As of right now, Heera is my preferred Bollywood streaming service, over Netflix and Eros Now. The catalog is both current and deep, and the price point for Prime subscribers is hard to beat. Heera’s launch triggered a scramble among service providers, and Hotstar‘s recent foray into the American marketplace could mix things up once again. As great as Heera is, its reign as the best Bollywood streaming service could be brief if Amazon isn’t vigilant.

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Chicago South Asian Film Festival 2017 Highlights

The 2017 Chicago South Asian Film Festival recently announced its lineup. This year’s event — which runs from September 28 through October 1 — includes a number of intriguing celebrity appearances. Here are some of the notable screenings and question and answer sessions:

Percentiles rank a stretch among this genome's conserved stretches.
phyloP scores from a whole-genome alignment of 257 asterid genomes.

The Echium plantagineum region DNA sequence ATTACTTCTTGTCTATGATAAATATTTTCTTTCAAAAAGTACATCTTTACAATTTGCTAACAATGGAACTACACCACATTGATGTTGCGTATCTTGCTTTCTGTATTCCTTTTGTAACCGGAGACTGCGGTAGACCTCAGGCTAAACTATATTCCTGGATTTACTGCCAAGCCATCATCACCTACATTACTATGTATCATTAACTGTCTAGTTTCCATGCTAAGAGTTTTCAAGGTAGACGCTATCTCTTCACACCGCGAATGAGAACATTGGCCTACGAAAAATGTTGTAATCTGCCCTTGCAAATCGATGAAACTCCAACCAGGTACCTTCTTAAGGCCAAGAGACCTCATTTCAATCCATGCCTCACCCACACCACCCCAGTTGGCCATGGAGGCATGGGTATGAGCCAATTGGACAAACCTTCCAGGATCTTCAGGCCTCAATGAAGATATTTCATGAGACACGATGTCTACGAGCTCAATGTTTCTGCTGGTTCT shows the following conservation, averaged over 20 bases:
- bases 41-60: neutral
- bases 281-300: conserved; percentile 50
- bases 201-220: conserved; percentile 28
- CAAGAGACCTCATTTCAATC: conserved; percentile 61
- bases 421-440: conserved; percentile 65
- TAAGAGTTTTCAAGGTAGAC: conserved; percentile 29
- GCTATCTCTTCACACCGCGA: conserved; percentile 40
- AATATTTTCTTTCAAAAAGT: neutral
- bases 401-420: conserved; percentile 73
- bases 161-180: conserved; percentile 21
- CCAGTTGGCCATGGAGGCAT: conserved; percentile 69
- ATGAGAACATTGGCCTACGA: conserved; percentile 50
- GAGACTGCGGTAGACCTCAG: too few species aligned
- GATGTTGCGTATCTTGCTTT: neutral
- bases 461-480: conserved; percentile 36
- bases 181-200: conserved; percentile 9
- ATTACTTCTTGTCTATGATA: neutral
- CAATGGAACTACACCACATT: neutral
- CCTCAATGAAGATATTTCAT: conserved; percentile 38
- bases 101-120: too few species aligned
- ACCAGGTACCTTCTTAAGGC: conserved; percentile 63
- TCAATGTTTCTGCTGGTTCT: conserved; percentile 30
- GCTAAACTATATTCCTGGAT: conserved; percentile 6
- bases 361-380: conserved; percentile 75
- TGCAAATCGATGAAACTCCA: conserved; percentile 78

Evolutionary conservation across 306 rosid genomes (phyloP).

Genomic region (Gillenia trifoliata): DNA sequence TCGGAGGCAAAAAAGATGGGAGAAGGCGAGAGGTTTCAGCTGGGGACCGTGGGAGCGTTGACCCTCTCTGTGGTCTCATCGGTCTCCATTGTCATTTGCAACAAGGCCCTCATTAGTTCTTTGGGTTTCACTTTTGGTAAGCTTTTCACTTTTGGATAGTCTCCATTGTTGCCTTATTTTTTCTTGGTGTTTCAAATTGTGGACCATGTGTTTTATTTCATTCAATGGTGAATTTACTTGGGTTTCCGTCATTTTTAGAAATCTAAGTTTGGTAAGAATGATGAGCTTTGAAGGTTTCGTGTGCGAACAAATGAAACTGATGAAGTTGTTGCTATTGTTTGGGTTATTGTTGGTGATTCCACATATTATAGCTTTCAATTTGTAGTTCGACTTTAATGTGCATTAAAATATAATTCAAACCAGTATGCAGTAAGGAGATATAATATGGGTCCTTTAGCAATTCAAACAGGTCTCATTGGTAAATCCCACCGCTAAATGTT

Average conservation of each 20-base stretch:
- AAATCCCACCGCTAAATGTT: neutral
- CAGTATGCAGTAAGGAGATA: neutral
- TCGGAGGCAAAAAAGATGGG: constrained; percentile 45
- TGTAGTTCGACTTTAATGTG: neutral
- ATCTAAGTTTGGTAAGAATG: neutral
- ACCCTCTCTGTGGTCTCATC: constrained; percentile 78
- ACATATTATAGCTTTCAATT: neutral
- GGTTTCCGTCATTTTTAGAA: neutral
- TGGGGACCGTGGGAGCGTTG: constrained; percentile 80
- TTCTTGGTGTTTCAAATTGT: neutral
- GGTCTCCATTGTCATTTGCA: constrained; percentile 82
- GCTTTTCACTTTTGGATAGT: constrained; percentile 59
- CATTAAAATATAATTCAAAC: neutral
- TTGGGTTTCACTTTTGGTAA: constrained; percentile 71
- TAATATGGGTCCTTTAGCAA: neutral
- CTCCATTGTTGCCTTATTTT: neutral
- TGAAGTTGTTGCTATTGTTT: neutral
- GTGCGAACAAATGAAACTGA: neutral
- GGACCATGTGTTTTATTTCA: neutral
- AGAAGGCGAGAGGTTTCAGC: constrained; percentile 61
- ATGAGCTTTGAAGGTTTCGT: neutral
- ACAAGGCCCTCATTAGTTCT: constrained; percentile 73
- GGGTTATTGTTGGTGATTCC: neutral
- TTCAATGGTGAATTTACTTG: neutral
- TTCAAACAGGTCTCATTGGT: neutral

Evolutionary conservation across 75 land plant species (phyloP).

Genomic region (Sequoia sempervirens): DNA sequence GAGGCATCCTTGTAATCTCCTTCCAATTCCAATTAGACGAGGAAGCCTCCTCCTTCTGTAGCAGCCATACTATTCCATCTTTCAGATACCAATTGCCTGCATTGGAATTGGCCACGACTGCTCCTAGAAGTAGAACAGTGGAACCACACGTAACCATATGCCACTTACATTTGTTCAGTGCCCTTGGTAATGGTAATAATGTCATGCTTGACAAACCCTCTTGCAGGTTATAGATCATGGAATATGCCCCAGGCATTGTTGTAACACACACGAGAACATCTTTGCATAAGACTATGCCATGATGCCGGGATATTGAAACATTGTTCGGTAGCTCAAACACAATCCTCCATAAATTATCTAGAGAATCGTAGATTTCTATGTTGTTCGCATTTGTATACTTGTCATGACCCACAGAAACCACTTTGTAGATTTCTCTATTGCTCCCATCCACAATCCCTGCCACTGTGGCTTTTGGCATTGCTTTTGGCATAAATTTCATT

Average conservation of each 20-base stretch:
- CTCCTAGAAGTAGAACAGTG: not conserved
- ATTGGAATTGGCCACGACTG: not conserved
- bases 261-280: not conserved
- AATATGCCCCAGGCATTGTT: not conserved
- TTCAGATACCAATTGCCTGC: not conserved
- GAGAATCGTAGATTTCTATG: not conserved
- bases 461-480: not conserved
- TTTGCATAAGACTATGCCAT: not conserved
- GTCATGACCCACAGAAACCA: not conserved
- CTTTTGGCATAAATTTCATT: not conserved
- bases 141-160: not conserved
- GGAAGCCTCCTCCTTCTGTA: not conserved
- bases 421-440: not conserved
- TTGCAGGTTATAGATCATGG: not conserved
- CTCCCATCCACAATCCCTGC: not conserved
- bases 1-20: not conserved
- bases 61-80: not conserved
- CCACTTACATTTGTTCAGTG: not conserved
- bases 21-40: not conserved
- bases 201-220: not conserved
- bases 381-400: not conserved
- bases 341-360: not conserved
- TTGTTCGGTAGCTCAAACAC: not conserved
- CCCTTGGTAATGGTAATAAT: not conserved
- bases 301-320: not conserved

• September 28, 7 p.m.: Signature Move (Q & A with Shabana Azmi)
  • September 29, 8:30 p.m.: Newton (Q & A with Rajkummar Rao)
  • September 30, 2 p.m.: Sonata (Q & A with Shabana Azmi)
  • September 30, 7 p.m.: You Are My Sunday (Q & A with Shahana Goswami)
  • October 1, 5:30 p.m.: Trapped (Q & A with Rajkummar Rao)
  • October 1, 8:15 p.m: Gurgaon (Q & A with Akshay Oberoi)

Festival passes are already on sale. Tickets for individual screenings go on sale September 4.

Guest Appearance on Bollywood Is For Lovers Podcast

Erin Fraser and Matt Bowes of Bollywood Is For Lovers graciously invited me to appear on a recent episode their podcast (after getting Shah Shahid of the Split Screen Podcast to waive my non-compete clause). They even let me pick the movies to discuss! Despite their having already covered a bunch of my favorite topics on previous episodes — Bipasha Basu horror movies, Jism 2, and a Randeep Hooda special with Shah — I was able to find a sub-genre Erin and Matt hadn’t yet discussed: Bollywood martial arts movies!

The two movies featured in the episode are the underrated Commando: A One Man Army and the ridiculous Baaghi. The films star two very different leading men: lifetime martial arts devotee Vidyut Jammwal and Bollywood scion Tiger Shroff. (I was excited to learn that Erin is also a huge fan of Tiger’s A Flying Jatt!) Commando and Baaghi both spawned sequels, so check them out — then listen to the podcast!